According to a Business Insider article, successful relationships hinge on just two traits – kindness and generosity (including generosity with your time and emotions).
While the divorce rate may be 1 in 3, according to the article only 3 in 10 relationships are happy and healthy. That is, even if they don’t get divorced, many couples are in unhealthy relationships.
In various studies, researchers discovered that couples could be divided into two groups – masters and disasters. The masters where in healthy relationships; the disasters were not. Interestingly, the researcher found that the couples displayed different physiological states when together in the research environment.
The disasters looked calm during the interviews, but their physiology, measured by the electrodes, told a different story. Their heart rates were quick, their sweat glands were active, and their blood flow was fast….The more physiologically active the couples were in the lab, the quicker their relationships deteriorated over time…The problem was that the disasters showed all the signs of arousal — of being in fight-or-flight mode — in their relationships…Even when they were talking about pleasant or mundane facets of their relationships, they were prepared to attack and be attacked. This sent their heart rates soaring and made them more aggressive toward each other.
The masters, by contrast, showed low physiological arousal. They felt calm and connected together, which translated into warm and affectionate behavior, even when they fought.
In another study, the researcher found that another critical trait of successful couples was how they responded to each other. The researcher explains that one will seek a connection from their partner in what he termed a ‘bid’. How the partner responded to that ‘bid’ – either by responding and connecting, or dismissing it and turning away – was essential for long-term health. He explains:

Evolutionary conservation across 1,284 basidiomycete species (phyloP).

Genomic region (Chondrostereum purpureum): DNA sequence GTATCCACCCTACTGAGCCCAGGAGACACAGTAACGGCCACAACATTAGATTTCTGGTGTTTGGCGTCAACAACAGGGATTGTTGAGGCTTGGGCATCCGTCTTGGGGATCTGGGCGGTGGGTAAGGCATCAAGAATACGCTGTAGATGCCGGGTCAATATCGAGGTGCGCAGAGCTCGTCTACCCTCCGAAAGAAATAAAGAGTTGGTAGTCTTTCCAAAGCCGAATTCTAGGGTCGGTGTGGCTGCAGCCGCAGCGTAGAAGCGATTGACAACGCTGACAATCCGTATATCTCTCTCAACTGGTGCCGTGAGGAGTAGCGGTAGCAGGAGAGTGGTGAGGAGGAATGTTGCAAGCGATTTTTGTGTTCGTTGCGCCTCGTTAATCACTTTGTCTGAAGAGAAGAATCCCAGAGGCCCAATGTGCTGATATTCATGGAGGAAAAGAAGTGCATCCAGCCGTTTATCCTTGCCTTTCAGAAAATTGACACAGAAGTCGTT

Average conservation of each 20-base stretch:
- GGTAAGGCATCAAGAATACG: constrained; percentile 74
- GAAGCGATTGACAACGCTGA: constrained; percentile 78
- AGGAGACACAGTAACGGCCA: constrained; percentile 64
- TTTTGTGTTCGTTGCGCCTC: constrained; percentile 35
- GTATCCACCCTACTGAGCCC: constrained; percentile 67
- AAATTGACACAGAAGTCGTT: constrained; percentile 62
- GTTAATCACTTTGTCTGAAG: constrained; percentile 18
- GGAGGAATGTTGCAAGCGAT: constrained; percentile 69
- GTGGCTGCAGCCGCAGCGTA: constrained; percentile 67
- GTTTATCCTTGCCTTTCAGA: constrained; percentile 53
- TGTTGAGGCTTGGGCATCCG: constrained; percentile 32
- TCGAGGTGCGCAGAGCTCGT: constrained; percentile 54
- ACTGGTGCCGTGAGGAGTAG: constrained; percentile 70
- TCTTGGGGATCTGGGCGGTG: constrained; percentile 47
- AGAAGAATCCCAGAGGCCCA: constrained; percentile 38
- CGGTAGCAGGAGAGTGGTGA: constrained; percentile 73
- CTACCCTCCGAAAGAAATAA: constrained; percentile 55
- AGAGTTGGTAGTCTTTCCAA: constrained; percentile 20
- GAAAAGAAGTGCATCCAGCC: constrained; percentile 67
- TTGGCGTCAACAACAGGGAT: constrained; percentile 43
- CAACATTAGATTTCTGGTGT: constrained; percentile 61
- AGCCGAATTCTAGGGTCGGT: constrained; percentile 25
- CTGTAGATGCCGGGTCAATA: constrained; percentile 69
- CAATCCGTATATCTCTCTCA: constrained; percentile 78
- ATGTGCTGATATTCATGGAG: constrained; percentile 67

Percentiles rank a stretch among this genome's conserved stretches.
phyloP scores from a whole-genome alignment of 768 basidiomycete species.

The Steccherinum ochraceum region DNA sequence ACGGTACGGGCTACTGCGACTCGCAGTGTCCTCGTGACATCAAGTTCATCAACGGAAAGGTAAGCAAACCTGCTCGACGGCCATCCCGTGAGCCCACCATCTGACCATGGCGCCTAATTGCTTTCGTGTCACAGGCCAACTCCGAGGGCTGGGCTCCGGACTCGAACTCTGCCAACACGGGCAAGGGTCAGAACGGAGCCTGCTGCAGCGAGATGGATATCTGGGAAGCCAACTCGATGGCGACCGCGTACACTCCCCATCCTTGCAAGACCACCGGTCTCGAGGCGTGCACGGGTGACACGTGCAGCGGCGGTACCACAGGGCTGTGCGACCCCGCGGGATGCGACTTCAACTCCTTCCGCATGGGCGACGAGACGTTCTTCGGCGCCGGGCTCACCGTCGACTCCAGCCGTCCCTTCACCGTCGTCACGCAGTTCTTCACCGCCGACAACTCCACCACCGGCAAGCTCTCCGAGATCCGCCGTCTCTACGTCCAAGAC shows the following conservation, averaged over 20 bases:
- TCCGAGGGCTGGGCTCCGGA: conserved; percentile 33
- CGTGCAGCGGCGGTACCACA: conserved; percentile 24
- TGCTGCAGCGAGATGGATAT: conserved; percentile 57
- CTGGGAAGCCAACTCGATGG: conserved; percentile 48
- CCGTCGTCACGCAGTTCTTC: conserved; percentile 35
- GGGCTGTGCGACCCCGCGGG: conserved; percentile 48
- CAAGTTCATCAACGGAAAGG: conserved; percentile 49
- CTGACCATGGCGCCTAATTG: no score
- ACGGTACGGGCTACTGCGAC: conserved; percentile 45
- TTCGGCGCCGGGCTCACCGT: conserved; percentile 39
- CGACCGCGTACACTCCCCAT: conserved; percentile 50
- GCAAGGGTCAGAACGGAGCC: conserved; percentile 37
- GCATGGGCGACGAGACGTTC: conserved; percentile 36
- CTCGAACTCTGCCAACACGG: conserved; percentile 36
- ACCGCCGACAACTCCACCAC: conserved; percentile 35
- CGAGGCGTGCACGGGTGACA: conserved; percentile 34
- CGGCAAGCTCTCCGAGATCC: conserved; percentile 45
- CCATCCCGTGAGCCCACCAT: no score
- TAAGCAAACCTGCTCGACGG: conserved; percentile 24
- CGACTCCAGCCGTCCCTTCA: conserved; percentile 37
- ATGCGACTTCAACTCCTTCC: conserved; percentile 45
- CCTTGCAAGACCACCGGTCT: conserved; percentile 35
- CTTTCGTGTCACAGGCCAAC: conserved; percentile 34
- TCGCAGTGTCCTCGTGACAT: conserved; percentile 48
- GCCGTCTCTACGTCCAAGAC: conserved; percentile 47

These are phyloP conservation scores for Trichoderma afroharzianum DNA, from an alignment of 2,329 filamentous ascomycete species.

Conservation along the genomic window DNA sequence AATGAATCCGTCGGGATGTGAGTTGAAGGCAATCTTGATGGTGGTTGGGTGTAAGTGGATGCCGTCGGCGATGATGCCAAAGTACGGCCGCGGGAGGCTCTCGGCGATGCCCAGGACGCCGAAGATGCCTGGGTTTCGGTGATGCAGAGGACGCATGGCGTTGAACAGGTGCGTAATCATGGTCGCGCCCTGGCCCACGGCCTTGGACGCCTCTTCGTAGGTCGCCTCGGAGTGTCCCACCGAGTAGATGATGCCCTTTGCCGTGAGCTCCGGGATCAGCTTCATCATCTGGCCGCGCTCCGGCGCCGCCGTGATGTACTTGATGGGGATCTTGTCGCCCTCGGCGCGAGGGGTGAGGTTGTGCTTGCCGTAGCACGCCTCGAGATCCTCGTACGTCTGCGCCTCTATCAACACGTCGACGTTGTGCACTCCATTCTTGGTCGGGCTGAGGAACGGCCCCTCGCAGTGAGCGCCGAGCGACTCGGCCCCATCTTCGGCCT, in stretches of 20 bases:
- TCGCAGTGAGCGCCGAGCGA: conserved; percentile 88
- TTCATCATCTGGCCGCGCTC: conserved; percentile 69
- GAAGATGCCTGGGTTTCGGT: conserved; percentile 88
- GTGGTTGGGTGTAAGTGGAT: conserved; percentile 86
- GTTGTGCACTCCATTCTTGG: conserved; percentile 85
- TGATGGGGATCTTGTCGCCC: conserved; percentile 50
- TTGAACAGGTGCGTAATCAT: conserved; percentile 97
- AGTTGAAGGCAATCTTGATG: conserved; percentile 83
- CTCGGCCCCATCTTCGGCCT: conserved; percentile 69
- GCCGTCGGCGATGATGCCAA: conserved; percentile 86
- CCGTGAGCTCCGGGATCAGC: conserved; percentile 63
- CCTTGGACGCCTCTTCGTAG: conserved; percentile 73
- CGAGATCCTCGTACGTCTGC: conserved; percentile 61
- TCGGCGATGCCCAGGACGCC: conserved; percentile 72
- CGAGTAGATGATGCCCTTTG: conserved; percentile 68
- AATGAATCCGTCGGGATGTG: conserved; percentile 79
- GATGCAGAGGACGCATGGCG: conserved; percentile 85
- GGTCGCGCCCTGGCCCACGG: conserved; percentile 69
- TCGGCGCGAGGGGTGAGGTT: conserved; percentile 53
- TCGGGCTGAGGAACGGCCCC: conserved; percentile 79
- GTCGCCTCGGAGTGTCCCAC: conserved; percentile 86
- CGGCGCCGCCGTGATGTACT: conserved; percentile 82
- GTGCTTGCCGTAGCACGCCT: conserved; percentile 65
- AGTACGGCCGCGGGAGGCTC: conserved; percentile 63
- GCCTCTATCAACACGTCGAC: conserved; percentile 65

Say that the husband is a bird enthusiast and notices a goldfinch fly across the yard. He might say to his wife, “Look at that beautiful bird outside!” He’s not just commenting on the bird here: he’s requesting a response from his wife — a sign of interest or support — hoping they’ll connect, however momentarily, over the bird. The wife now has a choice. She can respond by either “turning toward” or “turning away” from her husband.
**I would emphasise that it goes both ways – the husband has to “turn towards” his wife in the same way when she makes a “bid”.
Basically, masters bring a healthy habit of mind to the relationship – they are looking for things to appreciate, rather than things to criticise. Treating your partner with contempt is a death sentence to the relationship.
On the other hand, kindness and generosity of spirit acts like glue.
The article goes on to elaborate how people can demonstrate kindness and generosity and the difference between masters and disasters. The article is quite long, but well worth the read if you are looking to deeper your connection with your partner. Changing your attitude can change everything.